Hyaluronic acid Intra-Articular Joint Injections
Hyaluronic acid (HA) is a natural gel-like, lubricating substance that occurs in your joint fluid and cartilage, acting as a shock absorber and lubricant. However, the acid appears to break down in people with osteoarthritis (OA). Injections of hyaluronic acid directly into the knee joint are selectively used in the treatment of OA. Most people who try these injections do so after treatments like physical therapy, exercise, and injections with steroids don’t give them enough symptom relief.
HA injections are FDA approved for use in the knee only; however, some physicians will also use them in other joints with OA, such as the hip or ankle. For some patients, these injections provide pain relief by providing some cushioning in the knee. However, the relief does not last long-term and some, but not all, studies suggest that any relief a patient experiences with these injections is the result of the placebo effect, in which the patient feels relief only because he or she expects the treatment to work.
Individuals typically receive a series of three to five shots one week apart over three to five weeks. On average, it takes about five weeks to experience the full benefits of HA injection. In contrast, relief from corticosteroid injections occurs within days, though this relief diminishes significantly after about a month or two.
The theory behind these injections is that because people with OA have a lower than normal amount of HA in their joints, adding HA to the joint will improve symptoms by helping to cushion the joint. The injection seems to work by temporarily restoring the thickness of the joint fluid, allowing better joint lubrication and perhaps directly affecting pain receptors. Research shows that HA may also interfere with prostaglandins and cytokines, naturally occurring compounds that promote inflammation. Still other research has shown that HA may actually help encourage the joint to make new cartilage since hyaluronic acid is a major building block of cartilage.
Some studies have shown that HA injections can reduce pain for up to six months, but others have shown more limited results, with 30 to 40 percent of those receiving the injections showing no improvement. A recent study, found that there were certain characteristics that make a person less likely to show improvement with HA injections, including obesity, severe arthritis, being older than 65, and/or having HA or corticosteroid shots in the past.
Notably, the American Academy of Orthopedic Surgeons (AAOS) no longer recommends HA injections for knee OA because it says that there isn’t enough evidence the therapy provides “clinically important improvement.”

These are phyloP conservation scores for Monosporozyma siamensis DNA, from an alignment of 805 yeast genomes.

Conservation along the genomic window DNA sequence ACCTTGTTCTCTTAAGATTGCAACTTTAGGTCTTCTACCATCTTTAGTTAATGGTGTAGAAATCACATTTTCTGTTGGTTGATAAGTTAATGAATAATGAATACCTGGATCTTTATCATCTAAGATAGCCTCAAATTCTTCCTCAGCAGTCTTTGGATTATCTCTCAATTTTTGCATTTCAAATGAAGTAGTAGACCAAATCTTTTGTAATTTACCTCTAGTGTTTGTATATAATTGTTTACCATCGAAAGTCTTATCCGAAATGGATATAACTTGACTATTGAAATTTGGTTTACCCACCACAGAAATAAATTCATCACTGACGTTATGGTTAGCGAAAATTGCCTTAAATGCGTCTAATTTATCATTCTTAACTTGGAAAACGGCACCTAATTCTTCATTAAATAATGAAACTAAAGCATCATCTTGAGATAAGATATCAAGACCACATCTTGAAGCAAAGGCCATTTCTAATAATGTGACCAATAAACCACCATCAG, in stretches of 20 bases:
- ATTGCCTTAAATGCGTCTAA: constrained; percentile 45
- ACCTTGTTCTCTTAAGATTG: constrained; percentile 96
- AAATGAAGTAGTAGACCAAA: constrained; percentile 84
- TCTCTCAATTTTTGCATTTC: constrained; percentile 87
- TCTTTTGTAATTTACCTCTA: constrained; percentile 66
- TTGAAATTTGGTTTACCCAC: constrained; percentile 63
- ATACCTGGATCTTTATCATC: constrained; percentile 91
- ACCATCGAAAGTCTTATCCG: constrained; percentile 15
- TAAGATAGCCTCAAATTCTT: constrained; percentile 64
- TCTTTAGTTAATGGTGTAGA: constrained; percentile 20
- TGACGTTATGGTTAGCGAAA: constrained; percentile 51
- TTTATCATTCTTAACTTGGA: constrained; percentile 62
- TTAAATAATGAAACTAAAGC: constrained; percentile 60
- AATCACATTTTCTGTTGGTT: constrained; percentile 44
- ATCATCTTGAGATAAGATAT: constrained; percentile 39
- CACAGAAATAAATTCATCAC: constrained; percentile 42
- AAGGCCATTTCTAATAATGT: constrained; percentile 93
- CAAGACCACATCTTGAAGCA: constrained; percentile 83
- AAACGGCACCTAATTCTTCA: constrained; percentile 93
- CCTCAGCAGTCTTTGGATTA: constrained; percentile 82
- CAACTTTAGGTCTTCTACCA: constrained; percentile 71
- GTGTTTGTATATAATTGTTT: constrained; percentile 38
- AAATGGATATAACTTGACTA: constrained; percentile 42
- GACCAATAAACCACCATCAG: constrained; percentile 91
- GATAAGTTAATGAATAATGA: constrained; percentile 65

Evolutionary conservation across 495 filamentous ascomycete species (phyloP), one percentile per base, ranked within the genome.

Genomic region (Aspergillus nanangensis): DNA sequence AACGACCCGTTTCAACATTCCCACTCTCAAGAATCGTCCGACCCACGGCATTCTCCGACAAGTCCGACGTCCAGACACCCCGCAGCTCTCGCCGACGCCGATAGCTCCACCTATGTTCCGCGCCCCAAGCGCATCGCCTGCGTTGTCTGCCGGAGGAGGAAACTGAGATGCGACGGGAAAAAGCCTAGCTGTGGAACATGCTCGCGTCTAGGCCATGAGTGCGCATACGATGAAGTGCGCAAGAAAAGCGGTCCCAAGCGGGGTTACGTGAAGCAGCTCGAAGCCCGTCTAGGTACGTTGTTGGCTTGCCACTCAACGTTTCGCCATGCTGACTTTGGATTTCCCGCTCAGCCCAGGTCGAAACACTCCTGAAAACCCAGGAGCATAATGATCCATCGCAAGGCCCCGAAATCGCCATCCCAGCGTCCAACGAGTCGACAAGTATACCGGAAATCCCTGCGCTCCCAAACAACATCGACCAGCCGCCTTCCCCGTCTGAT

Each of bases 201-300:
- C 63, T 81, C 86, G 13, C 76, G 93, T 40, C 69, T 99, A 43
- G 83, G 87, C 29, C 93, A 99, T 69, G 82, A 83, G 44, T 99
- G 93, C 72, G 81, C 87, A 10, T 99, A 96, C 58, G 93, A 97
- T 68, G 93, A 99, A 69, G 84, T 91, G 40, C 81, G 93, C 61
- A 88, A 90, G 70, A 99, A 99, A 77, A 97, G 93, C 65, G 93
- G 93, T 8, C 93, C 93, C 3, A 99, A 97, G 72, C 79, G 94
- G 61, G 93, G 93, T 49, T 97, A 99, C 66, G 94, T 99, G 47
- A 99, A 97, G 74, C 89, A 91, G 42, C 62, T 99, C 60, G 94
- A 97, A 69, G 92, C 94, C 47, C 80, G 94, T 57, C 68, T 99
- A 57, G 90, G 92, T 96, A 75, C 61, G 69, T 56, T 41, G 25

Common brand names/types of HA injections include:
- Supartz® FX
ACR Recommendation for HA Injections:
- For patients with OA of the knee, ACR has no recommendation regarding HA injections because of the lack of data from randomized clinical trials on either benefit or safety at the time of publication.
- For patients with OA of the hip, no recommendations were made for the use of hyaluronic acid injections because of the lack of data from randomized clinical trials on either benefit or safety at the time of publication.
- For patients with OA of the hand, ACR recommends not using either intraarticular corticosteroids or HA injections and, furthermore, provided no recommendation on the choice between corticosteroids and hyaluronates, if a provider decides to give an injection.
Effects of HA Injections?
Side effects from HA injections are generally mild. The most common side effects with HA injections are difficulty with moving**,** muscle pain, warmth at the injection site, stiffness and/or joint pain. You may have temporary pain or swelling in the knee joint after injection. Call your doctor if the pain or swelling persists or becomes worse. Less common but more serious side effects include:
- Discoloration of the skin
- Feeling of pressure
- Redness or inflammation
- Itching or rash
How to Prevent or Reduce Side Effects
Let your doctor know if you have unpleasant side effects like swelling or increased pain in the injected joint(s), or any listed above. Don’t try to treat severe side effects on your own. Though rare, some people are allergic to HA. Call your doctor immediately if you notice any signs of an allergic reaction including difficulty breathing or swallowing, hives, severe itching or redness/inflammation around the injection site.
By David Borenstein MD, past president American College Rheumatology & CH Weaver MD Medical Editor